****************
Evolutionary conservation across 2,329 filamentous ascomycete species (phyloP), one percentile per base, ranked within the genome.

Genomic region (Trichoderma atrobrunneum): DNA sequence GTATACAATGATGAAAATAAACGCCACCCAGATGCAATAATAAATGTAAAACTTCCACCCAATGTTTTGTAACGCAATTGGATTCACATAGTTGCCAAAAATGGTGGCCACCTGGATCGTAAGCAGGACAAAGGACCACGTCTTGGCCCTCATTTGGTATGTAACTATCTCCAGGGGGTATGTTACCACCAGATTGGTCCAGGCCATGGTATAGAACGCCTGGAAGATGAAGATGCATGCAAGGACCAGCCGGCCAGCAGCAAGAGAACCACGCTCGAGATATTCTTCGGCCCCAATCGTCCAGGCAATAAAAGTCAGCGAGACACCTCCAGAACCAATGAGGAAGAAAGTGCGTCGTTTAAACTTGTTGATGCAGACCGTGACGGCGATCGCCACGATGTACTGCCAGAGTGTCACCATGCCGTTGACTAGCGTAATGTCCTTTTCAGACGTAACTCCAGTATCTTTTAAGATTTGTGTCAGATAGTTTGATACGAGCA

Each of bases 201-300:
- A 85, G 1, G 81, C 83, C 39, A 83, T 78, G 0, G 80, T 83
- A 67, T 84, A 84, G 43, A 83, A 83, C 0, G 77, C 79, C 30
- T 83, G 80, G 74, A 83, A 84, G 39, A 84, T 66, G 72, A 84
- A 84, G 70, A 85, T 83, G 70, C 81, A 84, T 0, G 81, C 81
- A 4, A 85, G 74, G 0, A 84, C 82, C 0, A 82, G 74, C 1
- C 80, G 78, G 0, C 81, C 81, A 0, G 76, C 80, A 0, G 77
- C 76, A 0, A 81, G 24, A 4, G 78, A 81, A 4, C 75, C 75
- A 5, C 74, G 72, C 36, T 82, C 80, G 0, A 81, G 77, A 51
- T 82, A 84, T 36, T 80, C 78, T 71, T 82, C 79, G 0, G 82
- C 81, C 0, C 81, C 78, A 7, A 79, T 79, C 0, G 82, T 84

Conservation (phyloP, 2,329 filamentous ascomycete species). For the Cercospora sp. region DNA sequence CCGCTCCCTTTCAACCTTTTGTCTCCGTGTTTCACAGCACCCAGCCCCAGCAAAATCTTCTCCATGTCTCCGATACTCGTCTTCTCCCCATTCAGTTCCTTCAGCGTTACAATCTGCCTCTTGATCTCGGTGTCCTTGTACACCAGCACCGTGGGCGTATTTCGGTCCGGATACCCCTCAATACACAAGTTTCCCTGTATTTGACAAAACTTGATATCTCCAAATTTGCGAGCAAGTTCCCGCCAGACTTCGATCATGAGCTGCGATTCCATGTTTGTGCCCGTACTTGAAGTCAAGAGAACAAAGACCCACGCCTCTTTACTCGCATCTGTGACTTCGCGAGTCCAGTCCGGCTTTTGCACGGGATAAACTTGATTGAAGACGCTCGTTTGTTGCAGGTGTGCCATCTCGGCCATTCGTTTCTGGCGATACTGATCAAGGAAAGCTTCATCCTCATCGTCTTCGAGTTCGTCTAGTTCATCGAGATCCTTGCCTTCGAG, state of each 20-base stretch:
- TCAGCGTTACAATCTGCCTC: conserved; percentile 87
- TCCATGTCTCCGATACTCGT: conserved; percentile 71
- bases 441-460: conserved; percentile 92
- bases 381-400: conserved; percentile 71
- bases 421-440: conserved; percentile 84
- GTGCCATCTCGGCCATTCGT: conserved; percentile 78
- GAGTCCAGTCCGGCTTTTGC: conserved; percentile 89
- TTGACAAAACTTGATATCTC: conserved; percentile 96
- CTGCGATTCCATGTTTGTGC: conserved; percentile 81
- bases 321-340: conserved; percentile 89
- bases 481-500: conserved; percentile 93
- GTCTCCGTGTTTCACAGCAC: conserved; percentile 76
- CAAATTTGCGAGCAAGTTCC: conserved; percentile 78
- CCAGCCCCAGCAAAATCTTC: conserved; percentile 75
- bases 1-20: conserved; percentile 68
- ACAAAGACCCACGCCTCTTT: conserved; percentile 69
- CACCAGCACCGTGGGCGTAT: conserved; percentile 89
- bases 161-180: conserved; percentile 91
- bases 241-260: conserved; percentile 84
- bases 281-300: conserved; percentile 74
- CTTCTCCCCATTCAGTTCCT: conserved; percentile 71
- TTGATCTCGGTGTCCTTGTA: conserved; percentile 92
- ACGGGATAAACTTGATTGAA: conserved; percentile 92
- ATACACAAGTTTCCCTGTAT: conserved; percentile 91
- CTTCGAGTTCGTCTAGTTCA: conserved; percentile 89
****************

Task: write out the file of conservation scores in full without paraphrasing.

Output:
Evolutionary conservation across 2,329 filamentous ascomycete species (phyloP), one percentile per base, ranked within the genome.

Genomic region (Trichoderma atrobrunneum): DNA sequence GTATACAATGATGAAAATAAACGCCACCCAGATGCAATAATAAATGTAAAACTTCCACCCAATGTTTTGTAACGCAATTGGATTCACATAGTTGCCAAAAATGGTGGCCACCTGGATCGTAAGCAGGACAAAGGACCACGTCTTGGCCCTCATTTGGTATGTAACTATCTCCAGGGGGTATGTTACCACCAGATTGGTCCAGGCCATGGTATAGAACGCCTGGAAGATGAAGATGCATGCAAGGACCAGCCGGCCAGCAGCAAGAGAACCACGCTCGAGATATTCTTCGGCCCCAATCGTCCAGGCAATAAAAGTCAGCGAGACACCTCCAGAACCAATGAGGAAGAAAGTGCGTCGTTTAAACTTGTTGATGCAGACCGTGACGGCGATCGCCACGATGTACTGCCAGAGTGTCACCATGCCGTTGACTAGCGTAATGTCCTTTTCAGACGTAACTCCAGTATCTTTTAAGATTTGTGTCAGATAGTTTGATACGAGCA

Each of bases 201-300:
- A 85, G 1, G 81, C 83, C 39, A 83, T 78, G 0, G 80, T 83
- A 67, T 84, A 84, G 43, A 83, A 83, C 0, G 77, C 79, C 30
- T 83, G 80, G 74, A 83, A 84, G 39, A 84, T 66, G 72, A 84
- A 84, G 70, A 85, T 83, G 70, C 81, A 84, T 0, G 81, C 81
- A 4, A 85, G 74, G 0, A 84, C 82, C 0, A 82, G 74, C 1
- C 80, G 78, G 0, C 81, C 81, A 0, G 76, C 80, A 0, G 77
- C 76, A 0, A 81, G 24, A 4, G 78, A 81, A 4, C 75, C 75
- A 5, C 74, G 72, C 36, T 82, C 80, G 0, A 81, G 77, A 51
- T 82, A 84, T 36, T 80, C 78, T 71, T 82, C 79, G 0, G 82
- C 81, C 0, C 81, C 78, A 7, A 79, T 79, C 0, G 82, T 84

Conservation (phyloP, 2,329 filamentous ascomycete species). For the Cercospora sp. region DNA sequence CCGCTCCCTTTCAACCTTTTGTCTCCGTGTTTCACAGCACCCAGCCCCAGCAAAATCTTCTCCATGTCTCCGATACTCGTCTTCTCCCCATTCAGTTCCTTCAGCGTTACAATCTGCCTCTTGATCTCGGTGTCCTTGTACACCAGCACCGTGGGCGTATTTCGGTCCGGATACCCCTCAATACACAAGTTTCCCTGTATTTGACAAAACTTGATATCTCCAAATTTGCGAGCAAGTTCCCGCCAGACTTCGATCATGAGCTGCGATTCCATGTTTGTGCCCGTACTTGAAGTCAAGAGAACAAAGACCCACGCCTCTTTACTCGCATCTGTGACTTCGCGAGTCCAGTCCGGCTTTTGCACGGGATAAACTTGATTGAAGACGCTCGTTTGTTGCAGGTGTGCCATCTCGGCCATTCGTTTCTGGCGATACTGATCAAGGAAAGCTTCATCCTCATCGTCTTCGAGTTCGTCTAGTTCATCGAGATCCTTGCCTTCGAG, state of each 20-base stretch:
- TCAGCGTTACAATCTGCCTC: conserved; percentile 87
- TCCATGTCTCCGATACTCGT: conserved; percentile 71
- bases 441-460: conserved; percentile 92
- bases 381-400: conserved; percentile 71
- bases 421-440: conserved; percentile 84
- GTGCCATCTCGGCCATTCGT: conserved; percentile 78
- GAGTCCAGTCCGGCTTTTGC: conserved; percentile 89
- TTGACAAAACTTGATATCTC: conserved; percentile 96
- CTGCGATTCCATGTTTGTGC: conserved; percentile 81
- bases 321-340: conserved; percentile 89
- bases 481-500: conserved; percentile 93
- GTCTCCGTGTTTCACAGCAC: conserved; percentile 76
- CAAATTTGCGAGCAAGTTCC: conserved; percentile 78
- CCAGCCCCAGCAAAATCTTC: conserved; percentile 75
- bases 1-20: conserved; percentile 68
- ACAAAGACCCACGCCTCTTT: conserved; percentile 69
- CACCAGCACCGTGGGCGTAT: conserved; percentile 89
- bases 161-180: conserved; percentile 91
- bases 241-260: conserved; percentile 84
- bases 281-300: conserved; percentile 74
- CTTCTCCCCATTCAGTTCCT: conserved; percentile 71
- TTGATCTCGGTGTCCTTGTA: conserved; percentile 92
- ACGGGATAAACTTGATTGAA: conserved; percentile 92
- ATACACAAGTTTCCCTGTAT: conserved; percentile 91
- CTTCGAGTTCGTCTAGTTCA: conserved; percentile 89